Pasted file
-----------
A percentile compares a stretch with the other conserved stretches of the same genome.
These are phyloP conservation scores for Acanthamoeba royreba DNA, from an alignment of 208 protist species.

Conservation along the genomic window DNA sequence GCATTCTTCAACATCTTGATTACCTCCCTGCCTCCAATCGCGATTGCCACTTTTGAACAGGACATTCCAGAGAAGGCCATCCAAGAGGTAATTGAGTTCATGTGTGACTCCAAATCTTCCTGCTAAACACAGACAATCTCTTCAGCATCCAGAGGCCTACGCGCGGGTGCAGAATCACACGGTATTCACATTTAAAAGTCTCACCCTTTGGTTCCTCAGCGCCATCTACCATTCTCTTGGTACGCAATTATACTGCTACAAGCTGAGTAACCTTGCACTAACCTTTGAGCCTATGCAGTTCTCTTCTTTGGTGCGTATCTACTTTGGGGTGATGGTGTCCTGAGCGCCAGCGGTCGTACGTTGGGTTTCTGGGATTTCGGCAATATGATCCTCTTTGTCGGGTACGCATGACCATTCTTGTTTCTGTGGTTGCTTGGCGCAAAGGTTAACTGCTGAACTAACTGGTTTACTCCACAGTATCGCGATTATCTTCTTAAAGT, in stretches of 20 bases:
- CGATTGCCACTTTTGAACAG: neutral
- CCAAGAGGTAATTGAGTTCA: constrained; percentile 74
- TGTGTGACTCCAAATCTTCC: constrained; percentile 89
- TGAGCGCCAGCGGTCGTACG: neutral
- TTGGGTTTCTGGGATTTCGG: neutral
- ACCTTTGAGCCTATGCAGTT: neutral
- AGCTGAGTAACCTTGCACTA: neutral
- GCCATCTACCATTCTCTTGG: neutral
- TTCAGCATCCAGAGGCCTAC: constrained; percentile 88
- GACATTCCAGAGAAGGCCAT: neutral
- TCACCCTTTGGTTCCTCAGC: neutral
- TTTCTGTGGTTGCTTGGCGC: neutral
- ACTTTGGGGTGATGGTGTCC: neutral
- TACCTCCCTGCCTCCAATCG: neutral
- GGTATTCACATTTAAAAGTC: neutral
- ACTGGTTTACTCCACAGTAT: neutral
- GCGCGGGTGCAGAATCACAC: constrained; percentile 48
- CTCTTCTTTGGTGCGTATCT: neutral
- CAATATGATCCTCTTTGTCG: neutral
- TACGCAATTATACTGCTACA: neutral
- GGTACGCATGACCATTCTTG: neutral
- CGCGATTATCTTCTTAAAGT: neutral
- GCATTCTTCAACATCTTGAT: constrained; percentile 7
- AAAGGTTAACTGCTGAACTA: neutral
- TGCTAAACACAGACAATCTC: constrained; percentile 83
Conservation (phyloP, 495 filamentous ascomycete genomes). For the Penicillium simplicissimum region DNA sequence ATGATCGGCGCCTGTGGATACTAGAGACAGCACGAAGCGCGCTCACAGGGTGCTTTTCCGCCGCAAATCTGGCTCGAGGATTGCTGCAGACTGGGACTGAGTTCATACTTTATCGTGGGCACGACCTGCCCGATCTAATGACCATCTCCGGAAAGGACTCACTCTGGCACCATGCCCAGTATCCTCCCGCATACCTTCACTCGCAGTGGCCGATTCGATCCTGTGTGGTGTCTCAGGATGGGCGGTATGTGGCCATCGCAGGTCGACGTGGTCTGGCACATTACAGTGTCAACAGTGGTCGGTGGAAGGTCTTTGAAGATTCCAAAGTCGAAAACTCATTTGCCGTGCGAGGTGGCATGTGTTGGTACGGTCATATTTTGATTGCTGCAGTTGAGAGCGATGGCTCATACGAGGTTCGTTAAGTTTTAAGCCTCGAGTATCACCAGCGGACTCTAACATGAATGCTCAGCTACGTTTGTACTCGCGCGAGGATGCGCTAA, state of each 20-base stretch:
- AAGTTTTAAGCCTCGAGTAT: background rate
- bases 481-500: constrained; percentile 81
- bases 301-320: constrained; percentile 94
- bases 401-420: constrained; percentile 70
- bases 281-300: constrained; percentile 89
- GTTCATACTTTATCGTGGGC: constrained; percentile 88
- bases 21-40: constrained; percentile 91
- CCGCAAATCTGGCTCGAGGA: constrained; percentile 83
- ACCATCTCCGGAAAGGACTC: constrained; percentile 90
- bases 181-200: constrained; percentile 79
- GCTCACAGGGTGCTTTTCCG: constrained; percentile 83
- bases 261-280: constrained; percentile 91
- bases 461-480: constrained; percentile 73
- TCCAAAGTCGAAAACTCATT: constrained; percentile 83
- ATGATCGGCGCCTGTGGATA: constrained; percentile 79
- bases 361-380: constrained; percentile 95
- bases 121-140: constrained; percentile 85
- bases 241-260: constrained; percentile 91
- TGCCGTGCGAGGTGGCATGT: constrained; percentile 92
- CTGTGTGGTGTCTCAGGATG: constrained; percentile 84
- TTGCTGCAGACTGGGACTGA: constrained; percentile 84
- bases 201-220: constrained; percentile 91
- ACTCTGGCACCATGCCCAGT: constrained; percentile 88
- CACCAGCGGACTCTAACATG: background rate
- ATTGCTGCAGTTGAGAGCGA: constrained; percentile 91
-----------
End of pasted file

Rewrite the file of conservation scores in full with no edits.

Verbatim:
A percentile compares a stretch with the other conserved stretches of the same genome.
These are phyloP conservation scores for Acanthamoeba royreba DNA, from an alignment of 208 protist species.

Conservation along the genomic window DNA sequence GCATTCTTCAACATCTTGATTACCTCCCTGCCTCCAATCGCGATTGCCACTTTTGAACAGGACATTCCAGAGAAGGCCATCCAAGAGGTAATTGAGTTCATGTGTGACTCCAAATCTTCCTGCTAAACACAGACAATCTCTTCAGCATCCAGAGGCCTACGCGCGGGTGCAGAATCACACGGTATTCACATTTAAAAGTCTCACCCTTTGGTTCCTCAGCGCCATCTACCATTCTCTTGGTACGCAATTATACTGCTACAAGCTGAGTAACCTTGCACTAACCTTTGAGCCTATGCAGTTCTCTTCTTTGGTGCGTATCTACTTTGGGGTGATGGTGTCCTGAGCGCCAGCGGTCGTACGTTGGGTTTCTGGGATTTCGGCAATATGATCCTCTTTGTCGGGTACGCATGACCATTCTTGTTTCTGTGGTTGCTTGGCGCAAAGGTTAACTGCTGAACTAACTGGTTTACTCCACAGTATCGCGATTATCTTCTTAAAGT, in stretches of 20 bases:
- CGATTGCCACTTTTGAACAG: neutral
- CCAAGAGGTAATTGAGTTCA: constrained; percentile 74
- TGTGTGACTCCAAATCTTCC: constrained; percentile 89
- TGAGCGCCAGCGGTCGTACG: neutral
- TTGGGTTTCTGGGATTTCGG: neutral
- ACCTTTGAGCCTATGCAGTT: neutral
- AGCTGAGTAACCTTGCACTA: neutral
- GCCATCTACCATTCTCTTGG: neutral
- TTCAGCATCCAGAGGCCTAC: constrained; percentile 88
- GACATTCCAGAGAAGGCCAT: neutral
- TCACCCTTTGGTTCCTCAGC: neutral
- TTTCTGTGGTTGCTTGGCGC: neutral
- ACTTTGGGGTGATGGTGTCC: neutral
- TACCTCCCTGCCTCCAATCG: neutral
- GGTATTCACATTTAAAAGTC: neutral
- ACTGGTTTACTCCACAGTAT: neutral
- GCGCGGGTGCAGAATCACAC: constrained; percentile 48
- CTCTTCTTTGGTGCGTATCT: neutral
- CAATATGATCCTCTTTGTCG: neutral
- TACGCAATTATACTGCTACA: neutral
- GGTACGCATGACCATTCTTG: neutral
- CGCGATTATCTTCTTAAAGT: neutral
- GCATTCTTCAACATCTTGAT: constrained; percentile 7
- AAAGGTTAACTGCTGAACTA: neutral
- TGCTAAACACAGACAATCTC: constrained; percentile 83
Conservation (phyloP, 495 filamentous ascomycete genomes). For the Penicillium simplicissimum region DNA sequence ATGATCGGCGCCTGTGGATACTAGAGACAGCACGAAGCGCGCTCACAGGGTGCTTTTCCGCCGCAAATCTGGCTCGAGGATTGCTGCAGACTGGGACTGAGTTCATACTTTATCGTGGGCACGACCTGCCCGATCTAATGACCATCTCCGGAAAGGACTCACTCTGGCACCATGCCCAGTATCCTCCCGCATACCTTCACTCGCAGTGGCCGATTCGATCCTGTGTGGTGTCTCAGGATGGGCGGTATGTGGCCATCGCAGGTCGACGTGGTCTGGCACATTACAGTGTCAACAGTGGTCGGTGGAAGGTCTTTGAAGATTCCAAAGTCGAAAACTCATTTGCCGTGCGAGGTGGCATGTGTTGGTACGGTCATATTTTGATTGCTGCAGTTGAGAGCGATGGCTCATACGAGGTTCGTTAAGTTTTAAGCCTCGAGTATCACCAGCGGACTCTAACATGAATGCTCAGCTACGTTTGTACTCGCGCGAGGATGCGCTAA, state of each 20-base stretch:
- AAGTTTTAAGCCTCGAGTAT: background rate
- bases 481-500: constrained; percentile 81
- bases 301-320: constrained; percentile 94
- bases 401-420: constrained; percentile 70
- bases 281-300: constrained; percentile 89
- GTTCATACTTTATCGTGGGC: constrained; percentile 88
- bases 21-40: constrained; percentile 91
- CCGCAAATCTGGCTCGAGGA: constrained; percentile 83
- ACCATCTCCGGAAAGGACTC: constrained; percentile 90
- bases 181-200: constrained; percentile 79
- GCTCACAGGGTGCTTTTCCG: constrained; percentile 83
- bases 261-280: constrained; percentile 91
- bases 461-480: constrained; percentile 73
- TCCAAAGTCGAAAACTCATT: constrained; percentile 83
- ATGATCGGCGCCTGTGGATA: constrained; percentile 79
- bases 361-380: constrained; percentile 95
- bases 121-140: constrained; percentile 85
- bases 241-260: constrained; percentile 91
- TGCCGTGCGAGGTGGCATGT: constrained; percentile 92
- CTGTGTGGTGTCTCAGGATG: constrained; percentile 84
- TTGCTGCAGACTGGGACTGA: constrained; percentile 84
- bases 201-220: constrained; percentile 91
- ACTCTGGCACCATGCCCAGT: constrained; percentile 88
- CACCAGCGGACTCTAACATG: background rate
- ATTGCTGCAGTTGAGAGCGA: constrained; percentile 91